“One approach is to use platinum alternatives, such as iron, which only costs around $AUD0.1 per kilo ” says Mr. Liu, “A particular promising material is Iron-nitrogen-carbon, also known as Fe-N-C.”

However, these new platinum alternatives are not currently widely available because they are not as stable as platinum and break down at a faster rate in hydrogen fuel cells. “While platinum-based fuel cells can last up to 40,000 hours (about four and a half years), the iron-nitrogen-carbon materials can only run up to 300 hours (about two weeks), in a best-case-scenario,” says Dr. Meyer.

Progress in the field has been slow, as finding alternatives and testing their durability is a lengthy and expensive process. “For instance, creating a new hydrogen fuel cell catalyst can take up to a year, and then even longer to understand exactly what’s happening using expensive equipment that is hard to access,” says Dr. Meyer.

Developing methods to analyze stability
For Prof. Zhao, Dr. Meyer and their team, the answer to addressing the existing issues in the field was to develop a method that allows you to understanding why some catalyst materials are not as stable as platinum.

“Using three novel methods that we tested in the lab, we can quickly figure out how stable our platinum-free fuel cell is and most importantly understand why. This approach can be easily adopted by scientists in other labs to gain quick and accurate insights into the efficiency of their fuel cells and catalysts,” says Prof. Zhao.

Using these techniques, the team revealed that up to 75% of the iron-based active sites (the specific locations where the reactions happen) become inactive in the first 10 hours of running the fuel cell, due to the loss of iron active sites. This is then followed by carbon corrosion becoming the predominant degradation mechanism.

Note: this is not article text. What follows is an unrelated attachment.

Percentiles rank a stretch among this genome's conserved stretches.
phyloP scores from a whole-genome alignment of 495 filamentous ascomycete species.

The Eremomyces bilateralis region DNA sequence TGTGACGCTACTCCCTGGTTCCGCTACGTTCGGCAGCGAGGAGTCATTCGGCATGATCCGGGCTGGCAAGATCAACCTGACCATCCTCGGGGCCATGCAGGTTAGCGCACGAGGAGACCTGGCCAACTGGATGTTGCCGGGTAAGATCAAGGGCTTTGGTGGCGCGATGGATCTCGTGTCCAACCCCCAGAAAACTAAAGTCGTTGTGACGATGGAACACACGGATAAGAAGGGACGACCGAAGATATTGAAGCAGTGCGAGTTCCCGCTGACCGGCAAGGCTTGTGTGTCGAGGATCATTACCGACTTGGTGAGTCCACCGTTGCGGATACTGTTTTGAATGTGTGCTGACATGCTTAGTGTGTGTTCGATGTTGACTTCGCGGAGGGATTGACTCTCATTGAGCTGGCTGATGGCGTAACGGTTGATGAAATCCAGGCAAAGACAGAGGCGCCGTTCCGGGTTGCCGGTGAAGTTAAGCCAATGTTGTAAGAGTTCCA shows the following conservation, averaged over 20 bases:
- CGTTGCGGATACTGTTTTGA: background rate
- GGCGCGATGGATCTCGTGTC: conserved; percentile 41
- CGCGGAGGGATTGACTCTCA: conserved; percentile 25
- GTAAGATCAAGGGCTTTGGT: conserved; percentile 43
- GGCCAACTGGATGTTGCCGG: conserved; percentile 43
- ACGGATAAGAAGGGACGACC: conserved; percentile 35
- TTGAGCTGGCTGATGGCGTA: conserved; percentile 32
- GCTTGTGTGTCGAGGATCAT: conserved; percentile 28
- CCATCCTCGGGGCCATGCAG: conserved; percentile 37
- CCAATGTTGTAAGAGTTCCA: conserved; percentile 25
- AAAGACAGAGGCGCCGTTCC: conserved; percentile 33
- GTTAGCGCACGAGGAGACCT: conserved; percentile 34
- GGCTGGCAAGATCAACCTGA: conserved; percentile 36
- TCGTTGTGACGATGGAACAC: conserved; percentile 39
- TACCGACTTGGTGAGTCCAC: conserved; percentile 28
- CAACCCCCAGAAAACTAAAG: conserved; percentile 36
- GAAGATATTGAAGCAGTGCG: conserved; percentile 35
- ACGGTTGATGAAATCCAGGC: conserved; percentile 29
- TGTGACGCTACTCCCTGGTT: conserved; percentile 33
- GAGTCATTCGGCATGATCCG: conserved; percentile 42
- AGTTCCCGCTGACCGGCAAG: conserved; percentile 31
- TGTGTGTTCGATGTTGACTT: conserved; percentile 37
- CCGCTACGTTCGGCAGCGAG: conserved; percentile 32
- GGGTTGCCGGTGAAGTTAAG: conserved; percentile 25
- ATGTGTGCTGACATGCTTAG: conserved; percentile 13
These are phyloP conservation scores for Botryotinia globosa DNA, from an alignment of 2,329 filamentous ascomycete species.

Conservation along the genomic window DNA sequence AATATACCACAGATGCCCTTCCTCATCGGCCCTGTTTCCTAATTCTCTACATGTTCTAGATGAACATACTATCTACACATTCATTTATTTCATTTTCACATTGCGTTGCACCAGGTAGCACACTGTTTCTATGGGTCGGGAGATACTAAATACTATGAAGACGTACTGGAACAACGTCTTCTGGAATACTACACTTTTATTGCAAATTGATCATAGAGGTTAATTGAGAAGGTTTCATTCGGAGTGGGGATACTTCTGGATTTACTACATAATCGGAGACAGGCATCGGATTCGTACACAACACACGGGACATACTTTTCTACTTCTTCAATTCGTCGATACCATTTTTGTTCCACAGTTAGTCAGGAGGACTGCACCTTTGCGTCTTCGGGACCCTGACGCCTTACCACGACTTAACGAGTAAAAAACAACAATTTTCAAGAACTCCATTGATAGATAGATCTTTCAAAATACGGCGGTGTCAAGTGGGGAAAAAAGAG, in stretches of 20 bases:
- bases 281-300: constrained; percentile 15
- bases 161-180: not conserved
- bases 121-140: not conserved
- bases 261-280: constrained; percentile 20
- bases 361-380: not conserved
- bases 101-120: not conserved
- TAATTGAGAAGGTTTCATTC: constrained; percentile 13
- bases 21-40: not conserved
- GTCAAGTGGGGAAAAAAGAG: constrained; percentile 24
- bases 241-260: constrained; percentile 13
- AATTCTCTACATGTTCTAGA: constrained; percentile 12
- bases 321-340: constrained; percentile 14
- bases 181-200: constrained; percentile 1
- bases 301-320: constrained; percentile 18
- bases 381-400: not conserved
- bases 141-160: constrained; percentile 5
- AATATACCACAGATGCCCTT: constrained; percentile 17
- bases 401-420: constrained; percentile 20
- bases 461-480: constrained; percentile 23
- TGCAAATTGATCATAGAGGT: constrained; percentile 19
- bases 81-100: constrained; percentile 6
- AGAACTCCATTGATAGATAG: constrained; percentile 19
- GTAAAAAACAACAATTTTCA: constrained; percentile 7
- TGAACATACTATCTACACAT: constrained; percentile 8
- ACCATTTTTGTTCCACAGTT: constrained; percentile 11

“This is particularly significant as we can pinpoint exactly what is happening and when it is happening. If we develop a material that has more stable active sites, we should see a slower decay in the first 10 hours, while carbon corrosion may have a similar trend,” says Dr. Meyer.

“By allowing precise tracking of the degradation mechanisms, we expect that the research field will be able to make new materials targeting these stability issues. As a result, we believe our approach will help improve the stability of platinum-free catalysts and give this field a brighter future.”

The next steps
While this is a major step in the field of hydrogen fuel cells, Prof. Zhao, Dr. Meyer, and their team have their sights set on the next goal.

“We are developing a catalyst where we’re combining different metals to increase the stability of the catalysts,” says Prof. Zhao. “Using the process we’ve developed here, we’re able to get quick, reliable insights into the stability of these low-cost non-platinum catalysts. This gets us some exciting results understanding what is happening.”

The team is also focusing on ways they can increase the scalability of the low-cost, platinum-free hydrogen fuel cell catalyst from the lab to a product that could be used to power real devices and, one day, power transport on our roads.